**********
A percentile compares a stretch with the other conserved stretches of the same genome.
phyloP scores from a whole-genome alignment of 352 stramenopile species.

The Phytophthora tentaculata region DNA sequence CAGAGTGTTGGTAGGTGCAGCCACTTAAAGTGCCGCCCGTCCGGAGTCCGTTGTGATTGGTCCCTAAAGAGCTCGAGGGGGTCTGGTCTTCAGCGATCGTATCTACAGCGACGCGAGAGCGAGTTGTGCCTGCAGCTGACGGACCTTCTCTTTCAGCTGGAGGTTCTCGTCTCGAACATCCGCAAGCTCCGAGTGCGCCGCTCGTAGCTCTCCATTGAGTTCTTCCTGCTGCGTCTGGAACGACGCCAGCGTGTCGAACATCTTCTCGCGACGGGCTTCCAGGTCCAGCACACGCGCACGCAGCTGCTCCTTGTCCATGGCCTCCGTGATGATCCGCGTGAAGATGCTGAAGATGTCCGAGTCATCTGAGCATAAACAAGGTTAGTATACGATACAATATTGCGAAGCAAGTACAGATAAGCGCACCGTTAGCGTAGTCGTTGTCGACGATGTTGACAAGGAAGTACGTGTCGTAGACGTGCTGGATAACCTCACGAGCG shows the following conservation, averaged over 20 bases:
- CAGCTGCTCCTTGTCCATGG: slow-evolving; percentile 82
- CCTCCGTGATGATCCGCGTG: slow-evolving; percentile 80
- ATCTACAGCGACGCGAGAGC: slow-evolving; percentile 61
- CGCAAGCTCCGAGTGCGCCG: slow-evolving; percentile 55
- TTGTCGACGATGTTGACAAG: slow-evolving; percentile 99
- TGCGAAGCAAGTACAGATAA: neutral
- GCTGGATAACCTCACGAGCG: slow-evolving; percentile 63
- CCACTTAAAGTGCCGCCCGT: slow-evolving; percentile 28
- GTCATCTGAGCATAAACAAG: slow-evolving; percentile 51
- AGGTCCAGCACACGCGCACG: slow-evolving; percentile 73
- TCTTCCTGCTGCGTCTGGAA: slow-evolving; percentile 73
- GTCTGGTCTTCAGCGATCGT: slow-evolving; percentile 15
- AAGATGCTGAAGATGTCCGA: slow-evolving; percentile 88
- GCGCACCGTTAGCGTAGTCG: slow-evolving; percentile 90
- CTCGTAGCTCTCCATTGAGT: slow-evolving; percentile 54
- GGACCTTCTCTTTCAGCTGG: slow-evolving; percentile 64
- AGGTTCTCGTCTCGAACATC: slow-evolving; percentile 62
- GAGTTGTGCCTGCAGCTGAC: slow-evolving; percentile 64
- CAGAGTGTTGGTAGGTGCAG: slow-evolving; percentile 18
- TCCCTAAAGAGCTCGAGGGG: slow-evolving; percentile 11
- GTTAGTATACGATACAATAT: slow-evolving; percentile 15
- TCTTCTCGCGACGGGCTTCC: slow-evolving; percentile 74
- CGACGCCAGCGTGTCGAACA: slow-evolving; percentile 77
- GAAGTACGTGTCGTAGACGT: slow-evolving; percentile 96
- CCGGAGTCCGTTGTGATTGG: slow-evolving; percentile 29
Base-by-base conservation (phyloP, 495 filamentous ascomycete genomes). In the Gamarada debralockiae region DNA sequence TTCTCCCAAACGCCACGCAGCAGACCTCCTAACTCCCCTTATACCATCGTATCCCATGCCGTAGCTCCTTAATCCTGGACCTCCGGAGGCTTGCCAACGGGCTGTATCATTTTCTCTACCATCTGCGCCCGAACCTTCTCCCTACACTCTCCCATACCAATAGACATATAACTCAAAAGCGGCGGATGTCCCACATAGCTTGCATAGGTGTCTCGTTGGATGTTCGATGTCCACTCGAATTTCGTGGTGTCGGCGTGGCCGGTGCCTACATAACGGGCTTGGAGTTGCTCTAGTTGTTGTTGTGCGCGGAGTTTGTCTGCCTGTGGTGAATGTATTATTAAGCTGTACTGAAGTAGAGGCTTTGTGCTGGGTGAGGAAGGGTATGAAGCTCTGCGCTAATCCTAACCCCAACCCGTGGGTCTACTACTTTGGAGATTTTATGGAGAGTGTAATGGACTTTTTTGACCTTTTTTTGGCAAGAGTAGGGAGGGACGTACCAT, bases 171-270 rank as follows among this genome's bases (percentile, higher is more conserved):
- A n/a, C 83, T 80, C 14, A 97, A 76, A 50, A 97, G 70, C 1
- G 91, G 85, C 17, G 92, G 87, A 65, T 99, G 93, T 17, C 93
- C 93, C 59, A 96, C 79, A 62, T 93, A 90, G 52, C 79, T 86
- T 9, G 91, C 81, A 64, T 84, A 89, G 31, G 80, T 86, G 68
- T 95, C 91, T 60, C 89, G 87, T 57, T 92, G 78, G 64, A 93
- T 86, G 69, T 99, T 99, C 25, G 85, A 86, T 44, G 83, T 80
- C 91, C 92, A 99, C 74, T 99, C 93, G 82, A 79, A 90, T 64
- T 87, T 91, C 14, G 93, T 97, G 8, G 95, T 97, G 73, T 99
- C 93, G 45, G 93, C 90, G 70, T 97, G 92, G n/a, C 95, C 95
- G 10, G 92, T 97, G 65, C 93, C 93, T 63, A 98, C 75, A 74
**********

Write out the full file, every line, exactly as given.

A percentile compares a stretch with the other conserved stretches of the same genome.
phyloP scores from a whole-genome alignment of 352 stramenopile species.

The Phytophthora tentaculata region DNA sequence CAGAGTGTTGGTAGGTGCAGCCACTTAAAGTGCCGCCCGTCCGGAGTCCGTTGTGATTGGTCCCTAAAGAGCTCGAGGGGGTCTGGTCTTCAGCGATCGTATCTACAGCGACGCGAGAGCGAGTTGTGCCTGCAGCTGACGGACCTTCTCTTTCAGCTGGAGGTTCTCGTCTCGAACATCCGCAAGCTCCGAGTGCGCCGCTCGTAGCTCTCCATTGAGTTCTTCCTGCTGCGTCTGGAACGACGCCAGCGTGTCGAACATCTTCTCGCGACGGGCTTCCAGGTCCAGCACACGCGCACGCAGCTGCTCCTTGTCCATGGCCTCCGTGATGATCCGCGTGAAGATGCTGAAGATGTCCGAGTCATCTGAGCATAAACAAGGTTAGTATACGATACAATATTGCGAAGCAAGTACAGATAAGCGCACCGTTAGCGTAGTCGTTGTCGACGATGTTGACAAGGAAGTACGTGTCGTAGACGTGCTGGATAACCTCACGAGCG shows the following conservation, averaged over 20 bases:
- CAGCTGCTCCTTGTCCATGG: slow-evolving; percentile 82
- CCTCCGTGATGATCCGCGTG: slow-evolving; percentile 80
- ATCTACAGCGACGCGAGAGC: slow-evolving; percentile 61
- CGCAAGCTCCGAGTGCGCCG: slow-evolving; percentile 55
- TTGTCGACGATGTTGACAAG: slow-evolving; percentile 99
- TGCGAAGCAAGTACAGATAA: neutral
- GCTGGATAACCTCACGAGCG: slow-evolving; percentile 63
- CCACTTAAAGTGCCGCCCGT: slow-evolving; percentile 28
- GTCATCTGAGCATAAACAAG: slow-evolving; percentile 51
- AGGTCCAGCACACGCGCACG: slow-evolving; percentile 73
- TCTTCCTGCTGCGTCTGGAA: slow-evolving; percentile 73
- GTCTGGTCTTCAGCGATCGT: slow-evolving; percentile 15
- AAGATGCTGAAGATGTCCGA: slow-evolving; percentile 88
- GCGCACCGTTAGCGTAGTCG: slow-evolving; percentile 90
- CTCGTAGCTCTCCATTGAGT: slow-evolving; percentile 54
- GGACCTTCTCTTTCAGCTGG: slow-evolving; percentile 64
- AGGTTCTCGTCTCGAACATC: slow-evolving; percentile 62
- GAGTTGTGCCTGCAGCTGAC: slow-evolving; percentile 64
- CAGAGTGTTGGTAGGTGCAG: slow-evolving; percentile 18
- TCCCTAAAGAGCTCGAGGGG: slow-evolving; percentile 11
- GTTAGTATACGATACAATAT: slow-evolving; percentile 15
- TCTTCTCGCGACGGGCTTCC: slow-evolving; percentile 74
- CGACGCCAGCGTGTCGAACA: slow-evolving; percentile 77
- GAAGTACGTGTCGTAGACGT: slow-evolving; percentile 96
- CCGGAGTCCGTTGTGATTGG: slow-evolving; percentile 29
Base-by-base conservation (phyloP, 495 filamentous ascomycete genomes). In the Gamarada debralockiae region DNA sequence TTCTCCCAAACGCCACGCAGCAGACCTCCTAACTCCCCTTATACCATCGTATCCCATGCCGTAGCTCCTTAATCCTGGACCTCCGGAGGCTTGCCAACGGGCTGTATCATTTTCTCTACCATCTGCGCCCGAACCTTCTCCCTACACTCTCCCATACCAATAGACATATAACTCAAAAGCGGCGGATGTCCCACATAGCTTGCATAGGTGTCTCGTTGGATGTTCGATGTCCACTCGAATTTCGTGGTGTCGGCGTGGCCGGTGCCTACATAACGGGCTTGGAGTTGCTCTAGTTGTTGTTGTGCGCGGAGTTTGTCTGCCTGTGGTGAATGTATTATTAAGCTGTACTGAAGTAGAGGCTTTGTGCTGGGTGAGGAAGGGTATGAAGCTCTGCGCTAATCCTAACCCCAACCCGTGGGTCTACTACTTTGGAGATTTTATGGAGAGTGTAATGGACTTTTTTGACCTTTTTTTGGCAAGAGTAGGGAGGGACGTACCAT, bases 171-270 rank as follows among this genome's bases (percentile, higher is more conserved):
- A n/a, C 83, T 80, C 14, A 97, A 76, A 50, A 97, G 70, C 1
- G 91, G 85, C 17, G 92, G 87, A 65, T 99, G 93, T 17, C 93
- C 93, C 59, A 96, C 79, A 62, T 93, A 90, G 52, C 79, T 86
- T 9, G 91, C 81, A 64, T 84, A 89, G 31, G 80, T 86, G 68
- T 95, C 91, T 60, C 89, G 87, T 57, T 92, G 78, G 64, A 93
- T 86, G 69, T 99, T 99, C 25, G 85, A 86, T 44, G 83, T 80
- C 91, C 92, A 99, C 74, T 99, C 93, G 82, A 79, A 90, T 64
- T 87, T 91, C 14, G 93, T 97, G 8, G 95, T 97, G 73, T 99
- C 93, G 45, G 93, C 90, G 70, T 97, G 92, G n/a, C 95, C 95
- G 10, G 92, T 97, G 65, C 93, C 93, T 63, A 98, C 75, A 74